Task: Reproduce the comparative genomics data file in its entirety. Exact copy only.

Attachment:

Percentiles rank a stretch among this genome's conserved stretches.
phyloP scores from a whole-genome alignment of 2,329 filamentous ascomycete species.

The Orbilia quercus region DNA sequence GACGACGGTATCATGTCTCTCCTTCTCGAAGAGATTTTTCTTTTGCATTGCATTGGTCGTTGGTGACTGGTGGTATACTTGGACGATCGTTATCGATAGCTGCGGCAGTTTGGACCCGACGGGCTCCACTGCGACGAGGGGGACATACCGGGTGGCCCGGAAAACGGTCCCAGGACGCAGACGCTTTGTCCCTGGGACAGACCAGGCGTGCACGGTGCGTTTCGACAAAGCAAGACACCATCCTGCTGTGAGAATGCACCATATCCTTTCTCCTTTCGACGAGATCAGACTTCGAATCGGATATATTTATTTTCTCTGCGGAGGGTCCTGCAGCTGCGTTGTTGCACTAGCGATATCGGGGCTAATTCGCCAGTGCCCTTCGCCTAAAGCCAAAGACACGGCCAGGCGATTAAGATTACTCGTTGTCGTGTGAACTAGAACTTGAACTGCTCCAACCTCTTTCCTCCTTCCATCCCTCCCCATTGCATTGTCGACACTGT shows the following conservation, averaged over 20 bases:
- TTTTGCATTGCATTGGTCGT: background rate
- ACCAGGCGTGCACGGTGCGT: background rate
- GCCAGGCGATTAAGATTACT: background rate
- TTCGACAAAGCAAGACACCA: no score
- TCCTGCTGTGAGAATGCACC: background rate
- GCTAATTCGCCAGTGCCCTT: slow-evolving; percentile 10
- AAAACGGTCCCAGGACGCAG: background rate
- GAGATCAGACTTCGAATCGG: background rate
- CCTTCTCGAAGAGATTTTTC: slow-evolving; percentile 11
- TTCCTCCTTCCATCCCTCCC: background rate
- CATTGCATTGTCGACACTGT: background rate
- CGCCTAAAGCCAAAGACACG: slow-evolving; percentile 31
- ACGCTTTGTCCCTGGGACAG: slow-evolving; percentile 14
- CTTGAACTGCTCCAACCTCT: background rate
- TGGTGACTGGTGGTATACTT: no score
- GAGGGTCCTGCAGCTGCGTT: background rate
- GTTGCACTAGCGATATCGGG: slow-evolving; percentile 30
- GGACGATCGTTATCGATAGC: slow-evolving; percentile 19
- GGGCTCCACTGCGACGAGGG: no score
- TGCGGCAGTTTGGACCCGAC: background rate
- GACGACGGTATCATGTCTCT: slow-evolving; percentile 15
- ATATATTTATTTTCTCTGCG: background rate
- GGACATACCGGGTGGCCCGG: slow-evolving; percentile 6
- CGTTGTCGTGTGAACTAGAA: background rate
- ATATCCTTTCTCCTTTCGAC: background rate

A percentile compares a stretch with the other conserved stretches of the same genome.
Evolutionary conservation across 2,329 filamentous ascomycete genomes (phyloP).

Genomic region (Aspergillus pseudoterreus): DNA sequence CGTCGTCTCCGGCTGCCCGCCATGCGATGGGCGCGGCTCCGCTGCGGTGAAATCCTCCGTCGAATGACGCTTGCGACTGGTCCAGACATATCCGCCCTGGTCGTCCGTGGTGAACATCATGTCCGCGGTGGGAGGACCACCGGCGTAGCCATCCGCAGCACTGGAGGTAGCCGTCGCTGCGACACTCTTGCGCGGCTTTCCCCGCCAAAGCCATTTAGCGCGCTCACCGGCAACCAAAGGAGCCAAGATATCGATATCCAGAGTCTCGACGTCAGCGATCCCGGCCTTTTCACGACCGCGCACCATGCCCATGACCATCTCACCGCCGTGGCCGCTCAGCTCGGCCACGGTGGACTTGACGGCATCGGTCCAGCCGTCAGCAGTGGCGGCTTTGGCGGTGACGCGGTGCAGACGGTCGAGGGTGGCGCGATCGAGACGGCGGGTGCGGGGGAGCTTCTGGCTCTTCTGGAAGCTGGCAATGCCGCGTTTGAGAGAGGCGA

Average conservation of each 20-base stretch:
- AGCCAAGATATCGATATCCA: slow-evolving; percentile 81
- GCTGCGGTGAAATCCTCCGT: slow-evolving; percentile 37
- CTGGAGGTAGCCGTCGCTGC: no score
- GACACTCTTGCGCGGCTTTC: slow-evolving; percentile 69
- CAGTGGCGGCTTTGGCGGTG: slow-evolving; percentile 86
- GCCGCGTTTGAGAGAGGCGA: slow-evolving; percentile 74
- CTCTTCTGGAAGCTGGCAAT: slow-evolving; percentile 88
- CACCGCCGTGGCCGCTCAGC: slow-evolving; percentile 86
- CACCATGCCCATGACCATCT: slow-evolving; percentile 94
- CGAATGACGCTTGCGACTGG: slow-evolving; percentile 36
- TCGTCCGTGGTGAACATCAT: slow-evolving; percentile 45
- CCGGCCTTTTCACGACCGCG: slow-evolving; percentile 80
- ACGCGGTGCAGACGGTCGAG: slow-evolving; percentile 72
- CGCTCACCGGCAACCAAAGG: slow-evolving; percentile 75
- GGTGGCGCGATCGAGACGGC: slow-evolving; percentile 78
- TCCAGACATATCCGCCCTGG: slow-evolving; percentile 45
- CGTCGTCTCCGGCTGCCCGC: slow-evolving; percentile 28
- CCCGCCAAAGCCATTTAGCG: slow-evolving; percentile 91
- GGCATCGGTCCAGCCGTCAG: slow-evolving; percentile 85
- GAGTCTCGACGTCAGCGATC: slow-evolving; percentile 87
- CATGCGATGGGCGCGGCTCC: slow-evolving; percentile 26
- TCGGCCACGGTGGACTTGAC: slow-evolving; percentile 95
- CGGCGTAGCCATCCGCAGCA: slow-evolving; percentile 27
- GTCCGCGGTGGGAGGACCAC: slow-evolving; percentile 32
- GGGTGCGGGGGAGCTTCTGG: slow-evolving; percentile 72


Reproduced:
Percentiles rank a stretch among this genome's conserved stretches.
phyloP scores from a whole-genome alignment of 2,329 filamentous ascomycete species.

The Orbilia quercus region DNA sequence GACGACGGTATCATGTCTCTCCTTCTCGAAGAGATTTTTCTTTTGCATTGCATTGGTCGTTGGTGACTGGTGGTATACTTGGACGATCGTTATCGATAGCTGCGGCAGTTTGGACCCGACGGGCTCCACTGCGACGAGGGGGACATACCGGGTGGCCCGGAAAACGGTCCCAGGACGCAGACGCTTTGTCCCTGGGACAGACCAGGCGTGCACGGTGCGTTTCGACAAAGCAAGACACCATCCTGCTGTGAGAATGCACCATATCCTTTCTCCTTTCGACGAGATCAGACTTCGAATCGGATATATTTATTTTCTCTGCGGAGGGTCCTGCAGCTGCGTTGTTGCACTAGCGATATCGGGGCTAATTCGCCAGTGCCCTTCGCCTAAAGCCAAAGACACGGCCAGGCGATTAAGATTACTCGTTGTCGTGTGAACTAGAACTTGAACTGCTCCAACCTCTTTCCTCCTTCCATCCCTCCCCATTGCATTGTCGACACTGT shows the following conservation, averaged over 20 bases:
- TTTTGCATTGCATTGGTCGT: background rate
- ACCAGGCGTGCACGGTGCGT: background rate
- GCCAGGCGATTAAGATTACT: background rate
- TTCGACAAAGCAAGACACCA: no score
- TCCTGCTGTGAGAATGCACC: background rate
- GCTAATTCGCCAGTGCCCTT: slow-evolving; percentile 10
- AAAACGGTCCCAGGACGCAG: background rate
- GAGATCAGACTTCGAATCGG: background rate
- CCTTCTCGAAGAGATTTTTC: slow-evolving; percentile 11
- TTCCTCCTTCCATCCCTCCC: background rate
- CATTGCATTGTCGACACTGT: background rate
- CGCCTAAAGCCAAAGACACG: slow-evolving; percentile 31
- ACGCTTTGTCCCTGGGACAG: slow-evolving; percentile 14
- CTTGAACTGCTCCAACCTCT: background rate
- TGGTGACTGGTGGTATACTT: no score
- GAGGGTCCTGCAGCTGCGTT: background rate
- GTTGCACTAGCGATATCGGG: slow-evolving; percentile 30
- GGACGATCGTTATCGATAGC: slow-evolving; percentile 19
- GGGCTCCACTGCGACGAGGG: no score
- TGCGGCAGTTTGGACCCGAC: background rate
- GACGACGGTATCATGTCTCT: slow-evolving; percentile 15
- ATATATTTATTTTCTCTGCG: background rate
- GGACATACCGGGTGGCCCGG: slow-evolving; percentile 6
- CGTTGTCGTGTGAACTAGAA: background rate
- ATATCCTTTCTCCTTTCGAC: background rate

A percentile compares a stretch with the other conserved stretches of the same genome.
Evolutionary conservation across 2,329 filamentous ascomycete genomes (phyloP).

Genomic region (Aspergillus pseudoterreus): DNA sequence CGTCGTCTCCGGCTGCCCGCCATGCGATGGGCGCGGCTCCGCTGCGGTGAAATCCTCCGTCGAATGACGCTTGCGACTGGTCCAGACATATCCGCCCTGGTCGTCCGTGGTGAACATCATGTCCGCGGTGGGAGGACCACCGGCGTAGCCATCCGCAGCACTGGAGGTAGCCGTCGCTGCGACACTCTTGCGCGGCTTTCCCCGCCAAAGCCATTTAGCGCGCTCACCGGCAACCAAAGGAGCCAAGATATCGATATCCAGAGTCTCGACGTCAGCGATCCCGGCCTTTTCACGACCGCGCACCATGCCCATGACCATCTCACCGCCGTGGCCGCTCAGCTCGGCCACGGTGGACTTGACGGCATCGGTCCAGCCGTCAGCAGTGGCGGCTTTGGCGGTGACGCGGTGCAGACGGTCGAGGGTGGCGCGATCGAGACGGCGGGTGCGGGGGAGCTTCTGGCTCTTCTGGAAGCTGGCAATGCCGCGTTTGAGAGAGGCGA

Average conservation of each 20-base stretch:
- AGCCAAGATATCGATATCCA: slow-evolving; percentile 81
- GCTGCGGTGAAATCCTCCGT: slow-evolving; percentile 37
- CTGGAGGTAGCCGTCGCTGC: no score
- GACACTCTTGCGCGGCTTTC: slow-evolving; percentile 69
- CAGTGGCGGCTTTGGCGGTG: slow-evolving; percentile 86
- GCCGCGTTTGAGAGAGGCGA: slow-evolving; percentile 74
- CTCTTCTGGAAGCTGGCAAT: slow-evolving; percentile 88
- CACCGCCGTGGCCGCTCAGC: slow-evolving; percentile 86
- CACCATGCCCATGACCATCT: slow-evolving; percentile 94
- CGAATGACGCTTGCGACTGG: slow-evolving; percentile 36
- TCGTCCGTGGTGAACATCAT: slow-evolving; percentile 45
- CCGGCCTTTTCACGACCGCG: slow-evolving; percentile 80
- ACGCGGTGCAGACGGTCGAG: slow-evolving; percentile 72
- CGCTCACCGGCAACCAAAGG: slow-evolving; percentile 75
- GGTGGCGCGATCGAGACGGC: slow-evolving; percentile 78
- TCCAGACATATCCGCCCTGG: slow-evolving; percentile 45
- CGTCGTCTCCGGCTGCCCGC: slow-evolving; percentile 28
- CCCGCCAAAGCCATTTAGCG: slow-evolving; percentile 91
- GGCATCGGTCCAGCCGTCAG: slow-evolving; percentile 85
- GAGTCTCGACGTCAGCGATC: slow-evolving; percentile 87
- CATGCGATGGGCGCGGCTCC: slow-evolving; percentile 26
- TCGGCCACGGTGGACTTGAC: slow-evolving; percentile 95
- CGGCGTAGCCATCCGCAGCA: slow-evolving; percentile 27
- GTCCGCGGTGGGAGGACCAC: slow-evolving; percentile 32
- GGGTGCGGGGGAGCTTCTGG: slow-evolving; percentile 72